3 mins

Schema Therapy: Your Questions Answered

Considering schema therapy or simply wondering if it could help you? This type of therapy has been effective in treating a whole range of issues. If you are thinking about visiting a private London psychologist at The Chelsea Psychology Clinic, or looking for options for a loved one, schema therapy could provide the help you need.

What is Schema therapy?

We all have mental images of ourselves. These have built up over the years as we learn and grow and are confronted with challenges. For some people, these impressions of themselves and/or their coping mechanisms in response to them have become a problem. Schema therapy looks at each individual’s specific concerns and how they see themselves. Working together, you and the therapist address patterns of thinking that may date back many years, and find ways to build more positive patterns. This can enable the you to better cope with stress and address problems like relationship issues, depression and anxiety.

What Types of Issues Does Schema Therapy Treat?

Schema therapy can address a whole range of issues from eating disorders to depression. It is most commonly used for long-standing problems. The engrained nature of long-term issues can make it necessary to understand what early experiences and patterns of thinking helped these problems to appear. By delving deeper, schema therapy can address issues that someone has been confronting alone while building a better framework to prevent further issues from developing in the future.

What’s the Difference Between CBT and Schema Therapy?

Schema therapy is actually a form of cognitive-behavioural therapy (CBT). The more common forms of CBT aim to change negative patterns of thinking that lead to negative consequences without spending much time focusing on early life experiences. For many people, this type of CBT is highly effective in making possible changes and resolving a range of issues. For some people, the more intensive schema therapy form of CBT is a better option. This combines the emphasis on building positive patterns of thinking and behaviour with an understanding of how past experiences have contributed to building the existing patterns over years.

How Long Does Schema Therapy Take?

Many factors will impact the duration of each individual’s schema therapy but, generally, it will take between six months and two years. The amount of time required will depend on how frequent therapy sessions are scheduled, the number and types of problems being addressed, and each person’s range of applicable early lifetime experiences.

You will complete questionnaires to help the therapist understand the types of experiences that contributed to developing maladaptive thought processes. Then, together with your therapist, you work to define the goals of the treatment and build a strategy for meeting those goals.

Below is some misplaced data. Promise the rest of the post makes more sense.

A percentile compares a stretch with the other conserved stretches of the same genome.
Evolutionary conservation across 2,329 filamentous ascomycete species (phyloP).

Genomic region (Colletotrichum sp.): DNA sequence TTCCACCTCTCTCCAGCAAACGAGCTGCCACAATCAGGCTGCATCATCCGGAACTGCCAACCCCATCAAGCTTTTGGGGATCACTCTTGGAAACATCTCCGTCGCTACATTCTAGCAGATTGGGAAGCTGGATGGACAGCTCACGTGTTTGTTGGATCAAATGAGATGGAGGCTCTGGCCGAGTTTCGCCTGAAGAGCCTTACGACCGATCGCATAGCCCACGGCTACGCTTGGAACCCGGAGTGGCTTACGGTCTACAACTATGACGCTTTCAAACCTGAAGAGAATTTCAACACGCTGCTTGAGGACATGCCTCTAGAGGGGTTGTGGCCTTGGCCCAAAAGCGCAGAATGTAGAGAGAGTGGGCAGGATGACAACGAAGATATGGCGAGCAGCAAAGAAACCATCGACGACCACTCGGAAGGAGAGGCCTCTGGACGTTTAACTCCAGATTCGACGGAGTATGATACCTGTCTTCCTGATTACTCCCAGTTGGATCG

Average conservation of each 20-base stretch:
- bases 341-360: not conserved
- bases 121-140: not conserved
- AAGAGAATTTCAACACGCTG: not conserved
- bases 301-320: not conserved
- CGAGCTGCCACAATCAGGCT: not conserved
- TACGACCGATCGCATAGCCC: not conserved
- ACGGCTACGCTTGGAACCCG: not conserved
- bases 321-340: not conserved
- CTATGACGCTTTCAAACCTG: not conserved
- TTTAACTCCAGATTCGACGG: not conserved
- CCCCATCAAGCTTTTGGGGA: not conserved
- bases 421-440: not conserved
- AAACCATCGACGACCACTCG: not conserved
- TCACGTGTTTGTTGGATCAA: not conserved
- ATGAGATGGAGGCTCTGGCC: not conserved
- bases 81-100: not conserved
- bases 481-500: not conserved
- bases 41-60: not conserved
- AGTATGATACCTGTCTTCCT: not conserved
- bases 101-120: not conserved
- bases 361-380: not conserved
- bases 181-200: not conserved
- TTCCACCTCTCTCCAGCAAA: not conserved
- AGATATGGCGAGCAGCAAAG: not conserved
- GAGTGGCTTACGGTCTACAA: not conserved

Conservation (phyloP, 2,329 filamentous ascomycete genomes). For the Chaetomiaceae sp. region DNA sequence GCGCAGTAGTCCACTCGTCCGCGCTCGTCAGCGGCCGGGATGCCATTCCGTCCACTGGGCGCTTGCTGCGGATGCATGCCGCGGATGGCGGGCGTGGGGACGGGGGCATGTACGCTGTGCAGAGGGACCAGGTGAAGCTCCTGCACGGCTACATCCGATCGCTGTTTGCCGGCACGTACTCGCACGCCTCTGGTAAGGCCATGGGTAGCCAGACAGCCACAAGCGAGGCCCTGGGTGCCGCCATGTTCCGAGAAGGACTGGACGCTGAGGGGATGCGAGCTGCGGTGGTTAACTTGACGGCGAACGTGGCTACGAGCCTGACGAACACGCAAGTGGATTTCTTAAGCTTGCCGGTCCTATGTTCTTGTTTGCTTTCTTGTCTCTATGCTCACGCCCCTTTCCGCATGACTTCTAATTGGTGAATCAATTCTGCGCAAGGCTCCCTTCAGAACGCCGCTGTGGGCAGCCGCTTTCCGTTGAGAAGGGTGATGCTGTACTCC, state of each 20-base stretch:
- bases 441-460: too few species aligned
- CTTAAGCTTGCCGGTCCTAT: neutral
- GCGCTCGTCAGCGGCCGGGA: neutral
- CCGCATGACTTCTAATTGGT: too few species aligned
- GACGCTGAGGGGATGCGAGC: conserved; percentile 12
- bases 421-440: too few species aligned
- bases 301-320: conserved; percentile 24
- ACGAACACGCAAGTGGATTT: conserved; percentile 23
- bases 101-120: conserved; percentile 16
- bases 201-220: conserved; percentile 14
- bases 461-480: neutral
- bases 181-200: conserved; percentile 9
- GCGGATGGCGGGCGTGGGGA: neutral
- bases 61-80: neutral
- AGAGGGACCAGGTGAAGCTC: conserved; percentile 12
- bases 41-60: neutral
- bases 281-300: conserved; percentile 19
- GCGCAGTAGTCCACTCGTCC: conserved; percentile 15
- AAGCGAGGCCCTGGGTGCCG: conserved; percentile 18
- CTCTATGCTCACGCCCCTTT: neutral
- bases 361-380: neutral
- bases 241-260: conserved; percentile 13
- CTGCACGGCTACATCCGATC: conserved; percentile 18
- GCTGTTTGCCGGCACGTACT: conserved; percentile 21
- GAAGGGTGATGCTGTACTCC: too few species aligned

How Do I Know What Type of Therapy Is Best for Me?

Fortunately, you don’t need to know about the different types of therapy to benefit from them. A psychologist will meet with you to discuss your concerns and problems as well as what you hope to achieve during therapy. Based on your goals and the areas that need resolution, your therapist will work with you to develop the best plan of treatment.

Dr Elena Touroni

Dr Elena Touroni

25 March 2018

"Dr. Elena Touroni is a skilled and experienced Consultant Psychologist with a track record of delivering high-quality services for individuals with all common emotional difficulties and those with a diagnosis of personality disorder. She is experienced in service design and delivery, the management of multi-disciplinary teams, organisational consultancy, and development and delivery of both national and bespoke training to providers in the statutory and non-statutory sector."

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Athena Lazaridou

Athena is a Pilates instructor with 8 years’ experience in the field. After completing a Power Pilates Mat Certification in Athens, she went on to complete the Full Comprehensive Classical Pilates Certification with Equinox in Kensington.  She has been teaching Pilates at Equinox for the past 6 years in addition to her own private clients who she trains both face to face and virtually.

Athena has a passion for helping people get stronger and fitter as well as helping those recovering from injury regain their strength and mobility.  Over the years, she has worked with athletes to incorporate Pilates into their training and improve performance. Athena has also worked with prenatal and postnatal women who may be experiencing depression or other mental health difficulties and used Pilates to facilitate a positive impact on their mental health.

Athena is very passionate about improving physical and mental well-being and has recently incorporated Sound Healing into her work, as she believes it to be one of the best ways of ‘letting go’ and releasing stale energy whilst increasing greater self-awareness.